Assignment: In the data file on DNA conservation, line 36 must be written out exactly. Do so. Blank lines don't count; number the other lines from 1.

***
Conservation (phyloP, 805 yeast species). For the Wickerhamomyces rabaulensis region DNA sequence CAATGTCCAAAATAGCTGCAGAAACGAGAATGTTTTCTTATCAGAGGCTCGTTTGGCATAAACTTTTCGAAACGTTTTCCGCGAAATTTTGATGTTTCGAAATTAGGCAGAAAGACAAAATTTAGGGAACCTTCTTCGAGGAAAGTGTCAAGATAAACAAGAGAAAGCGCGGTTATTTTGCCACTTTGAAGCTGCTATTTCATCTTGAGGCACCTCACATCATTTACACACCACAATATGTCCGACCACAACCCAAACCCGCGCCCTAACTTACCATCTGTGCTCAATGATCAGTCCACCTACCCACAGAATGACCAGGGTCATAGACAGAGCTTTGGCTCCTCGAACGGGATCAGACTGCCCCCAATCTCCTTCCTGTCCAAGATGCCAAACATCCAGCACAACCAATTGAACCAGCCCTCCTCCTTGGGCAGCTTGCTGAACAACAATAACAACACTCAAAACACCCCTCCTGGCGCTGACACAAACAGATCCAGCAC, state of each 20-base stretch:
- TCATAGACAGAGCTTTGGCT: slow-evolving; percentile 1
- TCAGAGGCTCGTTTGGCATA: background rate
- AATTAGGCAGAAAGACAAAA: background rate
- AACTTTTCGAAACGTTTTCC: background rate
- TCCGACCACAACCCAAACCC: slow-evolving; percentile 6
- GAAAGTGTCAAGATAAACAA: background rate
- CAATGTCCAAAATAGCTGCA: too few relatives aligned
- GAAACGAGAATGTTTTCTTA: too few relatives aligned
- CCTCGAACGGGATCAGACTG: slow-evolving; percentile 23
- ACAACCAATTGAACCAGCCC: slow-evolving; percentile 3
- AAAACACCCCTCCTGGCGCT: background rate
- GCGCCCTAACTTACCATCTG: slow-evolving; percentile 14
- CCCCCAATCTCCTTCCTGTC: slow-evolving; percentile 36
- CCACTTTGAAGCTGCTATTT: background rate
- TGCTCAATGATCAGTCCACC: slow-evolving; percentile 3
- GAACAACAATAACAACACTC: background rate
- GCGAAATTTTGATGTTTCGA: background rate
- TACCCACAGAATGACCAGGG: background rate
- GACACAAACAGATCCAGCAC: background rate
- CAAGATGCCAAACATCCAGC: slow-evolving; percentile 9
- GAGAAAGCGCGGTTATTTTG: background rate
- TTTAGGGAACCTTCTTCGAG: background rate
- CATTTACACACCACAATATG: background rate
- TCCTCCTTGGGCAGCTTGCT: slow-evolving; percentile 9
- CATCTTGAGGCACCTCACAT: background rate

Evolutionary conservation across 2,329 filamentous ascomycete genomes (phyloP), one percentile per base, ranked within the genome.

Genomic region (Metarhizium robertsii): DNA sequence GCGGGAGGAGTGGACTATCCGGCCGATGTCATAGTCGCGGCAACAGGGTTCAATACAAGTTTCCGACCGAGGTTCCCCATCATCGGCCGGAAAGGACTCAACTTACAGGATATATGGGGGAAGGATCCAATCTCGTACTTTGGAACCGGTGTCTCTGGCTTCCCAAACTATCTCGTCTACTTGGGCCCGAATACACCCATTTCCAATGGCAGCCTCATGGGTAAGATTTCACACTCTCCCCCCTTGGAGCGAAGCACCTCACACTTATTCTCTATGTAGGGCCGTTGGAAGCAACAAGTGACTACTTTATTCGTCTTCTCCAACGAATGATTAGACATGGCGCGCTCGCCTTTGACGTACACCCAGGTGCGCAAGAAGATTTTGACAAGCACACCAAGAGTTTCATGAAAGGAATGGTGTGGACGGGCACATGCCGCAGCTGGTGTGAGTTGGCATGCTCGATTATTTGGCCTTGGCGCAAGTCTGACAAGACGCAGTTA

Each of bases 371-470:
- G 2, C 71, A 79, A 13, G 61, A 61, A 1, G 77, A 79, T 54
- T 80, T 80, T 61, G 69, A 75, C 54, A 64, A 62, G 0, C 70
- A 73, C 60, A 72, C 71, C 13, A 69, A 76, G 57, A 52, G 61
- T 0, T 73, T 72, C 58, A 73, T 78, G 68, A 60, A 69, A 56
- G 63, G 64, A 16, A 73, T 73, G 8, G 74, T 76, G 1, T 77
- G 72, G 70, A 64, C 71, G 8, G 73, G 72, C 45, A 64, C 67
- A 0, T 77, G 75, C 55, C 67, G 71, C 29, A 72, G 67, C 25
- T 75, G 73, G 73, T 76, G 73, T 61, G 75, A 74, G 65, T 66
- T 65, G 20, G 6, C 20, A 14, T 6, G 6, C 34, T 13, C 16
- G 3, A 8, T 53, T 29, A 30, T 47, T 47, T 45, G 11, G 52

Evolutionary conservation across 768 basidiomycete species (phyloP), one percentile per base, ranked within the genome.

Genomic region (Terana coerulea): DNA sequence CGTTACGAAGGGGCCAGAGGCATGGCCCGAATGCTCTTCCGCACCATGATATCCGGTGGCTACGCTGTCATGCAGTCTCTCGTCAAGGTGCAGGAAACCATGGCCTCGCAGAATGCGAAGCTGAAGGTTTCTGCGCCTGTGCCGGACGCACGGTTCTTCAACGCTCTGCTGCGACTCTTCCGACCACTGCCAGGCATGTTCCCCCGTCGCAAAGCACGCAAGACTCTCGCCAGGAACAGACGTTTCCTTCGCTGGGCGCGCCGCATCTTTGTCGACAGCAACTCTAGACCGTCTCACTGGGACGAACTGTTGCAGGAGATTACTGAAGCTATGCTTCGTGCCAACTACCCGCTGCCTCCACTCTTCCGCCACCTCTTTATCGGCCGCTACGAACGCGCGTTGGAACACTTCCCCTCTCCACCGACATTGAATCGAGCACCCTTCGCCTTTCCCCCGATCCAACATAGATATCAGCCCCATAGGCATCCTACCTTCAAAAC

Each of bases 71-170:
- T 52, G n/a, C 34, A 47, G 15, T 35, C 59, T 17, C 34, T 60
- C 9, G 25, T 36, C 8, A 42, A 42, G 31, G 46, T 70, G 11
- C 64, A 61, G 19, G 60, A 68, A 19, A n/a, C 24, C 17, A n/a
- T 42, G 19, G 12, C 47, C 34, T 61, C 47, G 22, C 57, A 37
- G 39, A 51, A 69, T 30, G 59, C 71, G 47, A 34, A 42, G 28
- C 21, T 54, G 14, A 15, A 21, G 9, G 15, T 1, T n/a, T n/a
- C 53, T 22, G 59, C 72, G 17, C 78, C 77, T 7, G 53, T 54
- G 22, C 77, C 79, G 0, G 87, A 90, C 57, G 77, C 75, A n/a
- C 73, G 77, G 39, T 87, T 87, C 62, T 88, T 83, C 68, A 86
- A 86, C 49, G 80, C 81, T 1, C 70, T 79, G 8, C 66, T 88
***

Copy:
- A 0, T 77, G 75, C 55, C 67, G 71, C 29, A 72, G 67, C 25